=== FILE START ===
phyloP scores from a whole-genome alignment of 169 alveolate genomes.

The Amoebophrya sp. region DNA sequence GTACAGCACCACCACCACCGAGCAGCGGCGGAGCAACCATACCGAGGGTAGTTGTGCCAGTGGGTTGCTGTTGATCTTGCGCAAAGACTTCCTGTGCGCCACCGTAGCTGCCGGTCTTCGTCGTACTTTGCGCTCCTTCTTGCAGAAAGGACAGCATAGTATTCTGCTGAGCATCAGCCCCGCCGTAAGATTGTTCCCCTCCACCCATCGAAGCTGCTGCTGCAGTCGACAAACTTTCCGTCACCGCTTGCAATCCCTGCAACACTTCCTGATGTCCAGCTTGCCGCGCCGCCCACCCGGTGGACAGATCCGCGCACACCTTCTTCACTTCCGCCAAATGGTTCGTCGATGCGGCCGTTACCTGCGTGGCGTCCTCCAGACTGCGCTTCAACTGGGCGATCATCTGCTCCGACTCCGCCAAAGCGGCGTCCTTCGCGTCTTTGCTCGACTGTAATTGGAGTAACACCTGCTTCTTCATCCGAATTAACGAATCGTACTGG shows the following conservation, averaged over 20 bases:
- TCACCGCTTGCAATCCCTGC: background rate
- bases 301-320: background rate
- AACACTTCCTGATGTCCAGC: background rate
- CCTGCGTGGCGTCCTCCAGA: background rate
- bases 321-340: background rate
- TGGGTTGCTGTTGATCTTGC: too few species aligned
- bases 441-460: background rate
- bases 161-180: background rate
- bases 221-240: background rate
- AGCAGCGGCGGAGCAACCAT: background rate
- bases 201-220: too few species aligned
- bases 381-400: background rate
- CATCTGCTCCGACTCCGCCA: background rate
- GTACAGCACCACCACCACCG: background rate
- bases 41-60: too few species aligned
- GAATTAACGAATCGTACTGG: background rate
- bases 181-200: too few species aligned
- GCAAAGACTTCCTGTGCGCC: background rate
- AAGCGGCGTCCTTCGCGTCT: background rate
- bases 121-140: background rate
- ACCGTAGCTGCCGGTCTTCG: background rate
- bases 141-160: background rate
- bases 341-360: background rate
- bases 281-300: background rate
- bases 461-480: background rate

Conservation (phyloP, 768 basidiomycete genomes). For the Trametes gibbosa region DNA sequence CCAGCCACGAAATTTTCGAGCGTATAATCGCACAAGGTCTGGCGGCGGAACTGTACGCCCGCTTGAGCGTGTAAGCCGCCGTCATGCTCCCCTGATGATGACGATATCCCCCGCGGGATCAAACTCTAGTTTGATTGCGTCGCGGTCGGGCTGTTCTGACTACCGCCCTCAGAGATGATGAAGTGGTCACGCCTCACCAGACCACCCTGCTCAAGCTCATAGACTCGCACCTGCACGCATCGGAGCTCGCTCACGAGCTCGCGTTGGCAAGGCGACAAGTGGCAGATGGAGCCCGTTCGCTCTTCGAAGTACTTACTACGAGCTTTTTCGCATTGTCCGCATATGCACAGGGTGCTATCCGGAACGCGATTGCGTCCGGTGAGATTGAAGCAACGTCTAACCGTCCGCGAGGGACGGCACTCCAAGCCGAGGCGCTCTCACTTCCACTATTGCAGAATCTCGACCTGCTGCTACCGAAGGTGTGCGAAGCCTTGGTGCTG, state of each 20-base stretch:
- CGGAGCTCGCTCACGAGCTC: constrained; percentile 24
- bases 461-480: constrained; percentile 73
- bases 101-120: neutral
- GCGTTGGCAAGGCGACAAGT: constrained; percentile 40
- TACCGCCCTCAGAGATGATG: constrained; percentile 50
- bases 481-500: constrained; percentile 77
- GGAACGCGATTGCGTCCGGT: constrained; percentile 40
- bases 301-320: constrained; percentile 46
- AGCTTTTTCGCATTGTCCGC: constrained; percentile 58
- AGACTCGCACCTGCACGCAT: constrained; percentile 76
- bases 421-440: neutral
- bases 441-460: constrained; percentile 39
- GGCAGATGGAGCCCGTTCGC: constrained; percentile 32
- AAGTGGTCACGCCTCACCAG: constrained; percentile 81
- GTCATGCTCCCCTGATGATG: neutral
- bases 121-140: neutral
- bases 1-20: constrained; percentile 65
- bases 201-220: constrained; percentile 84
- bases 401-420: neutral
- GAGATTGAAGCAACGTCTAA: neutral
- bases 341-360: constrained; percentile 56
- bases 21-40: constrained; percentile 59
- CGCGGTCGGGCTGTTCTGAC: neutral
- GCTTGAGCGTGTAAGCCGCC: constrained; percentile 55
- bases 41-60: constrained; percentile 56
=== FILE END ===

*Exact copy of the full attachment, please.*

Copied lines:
phyloP scores from a whole-genome alignment of 169 alveolate genomes.

The Amoebophrya sp. region DNA sequence GTACAGCACCACCACCACCGAGCAGCGGCGGAGCAACCATACCGAGGGTAGTTGTGCCAGTGGGTTGCTGTTGATCTTGCGCAAAGACTTCCTGTGCGCCACCGTAGCTGCCGGTCTTCGTCGTACTTTGCGCTCCTTCTTGCAGAAAGGACAGCATAGTATTCTGCTGAGCATCAGCCCCGCCGTAAGATTGTTCCCCTCCACCCATCGAAGCTGCTGCTGCAGTCGACAAACTTTCCGTCACCGCTTGCAATCCCTGCAACACTTCCTGATGTCCAGCTTGCCGCGCCGCCCACCCGGTGGACAGATCCGCGCACACCTTCTTCACTTCCGCCAAATGGTTCGTCGATGCGGCCGTTACCTGCGTGGCGTCCTCCAGACTGCGCTTCAACTGGGCGATCATCTGCTCCGACTCCGCCAAAGCGGCGTCCTTCGCGTCTTTGCTCGACTGTAATTGGAGTAACACCTGCTTCTTCATCCGAATTAACGAATCGTACTGG shows the following conservation, averaged over 20 bases:
- TCACCGCTTGCAATCCCTGC: background rate
- bases 301-320: background rate
- AACACTTCCTGATGTCCAGC: background rate
- CCTGCGTGGCGTCCTCCAGA: background rate
- bases 321-340: background rate
- TGGGTTGCTGTTGATCTTGC: too few species aligned
- bases 441-460: background rate
- bases 161-180: background rate
- bases 221-240: background rate
- AGCAGCGGCGGAGCAACCAT: background rate
- bases 201-220: too few species aligned
- bases 381-400: background rate
- CATCTGCTCCGACTCCGCCA: background rate
- GTACAGCACCACCACCACCG: background rate
- bases 41-60: too few species aligned
- GAATTAACGAATCGTACTGG: background rate
- bases 181-200: too few species aligned
- GCAAAGACTTCCTGTGCGCC: background rate
- AAGCGGCGTCCTTCGCGTCT: background rate
- bases 121-140: background rate
- ACCGTAGCTGCCGGTCTTCG: background rate
- bases 141-160: background rate
- bases 341-360: background rate
- bases 281-300: background rate
- bases 461-480: background rate

Conservation (phyloP, 768 basidiomycete genomes). For the Trametes gibbosa region DNA sequence CCAGCCACGAAATTTTCGAGCGTATAATCGCACAAGGTCTGGCGGCGGAACTGTACGCCCGCTTGAGCGTGTAAGCCGCCGTCATGCTCCCCTGATGATGACGATATCCCCCGCGGGATCAAACTCTAGTTTGATTGCGTCGCGGTCGGGCTGTTCTGACTACCGCCCTCAGAGATGATGAAGTGGTCACGCCTCACCAGACCACCCTGCTCAAGCTCATAGACTCGCACCTGCACGCATCGGAGCTCGCTCACGAGCTCGCGTTGGCAAGGCGACAAGTGGCAGATGGAGCCCGTTCGCTCTTCGAAGTACTTACTACGAGCTTTTTCGCATTGTCCGCATATGCACAGGGTGCTATCCGGAACGCGATTGCGTCCGGTGAGATTGAAGCAACGTCTAACCGTCCGCGAGGGACGGCACTCCAAGCCGAGGCGCTCTCACTTCCACTATTGCAGAATCTCGACCTGCTGCTACCGAAGGTGTGCGAAGCCTTGGTGCTG, state of each 20-base stretch:
- CGGAGCTCGCTCACGAGCTC: constrained; percentile 24
- bases 461-480: constrained; percentile 73
- bases 101-120: neutral
- GCGTTGGCAAGGCGACAAGT: constrained; percentile 40
- TACCGCCCTCAGAGATGATG: constrained; percentile 50
- bases 481-500: constrained; percentile 77
- GGAACGCGATTGCGTCCGGT: constrained; percentile 40
- bases 301-320: constrained; percentile 46
- AGCTTTTTCGCATTGTCCGC: constrained; percentile 58
- AGACTCGCACCTGCACGCAT: constrained; percentile 76
- bases 421-440: neutral
- bases 441-460: constrained; percentile 39
- GGCAGATGGAGCCCGTTCGC: constrained; percentile 32
- AAGTGGTCACGCCTCACCAG: constrained; percentile 81
- GTCATGCTCCCCTGATGATG: neutral
- bases 121-140: neutral
- bases 1-20: constrained; percentile 65
- bases 201-220: constrained; percentile 84
- bases 401-420: neutral
- GAGATTGAAGCAACGTCTAA: neutral
- bases 341-360: constrained; percentile 56
- bases 21-40: constrained; percentile 59
- CGCGGTCGGGCTGTTCTGAC: neutral
- GCTTGAGCGTGTAAGCCGCC: constrained; percentile 55
- bases 41-60: constrained; percentile 56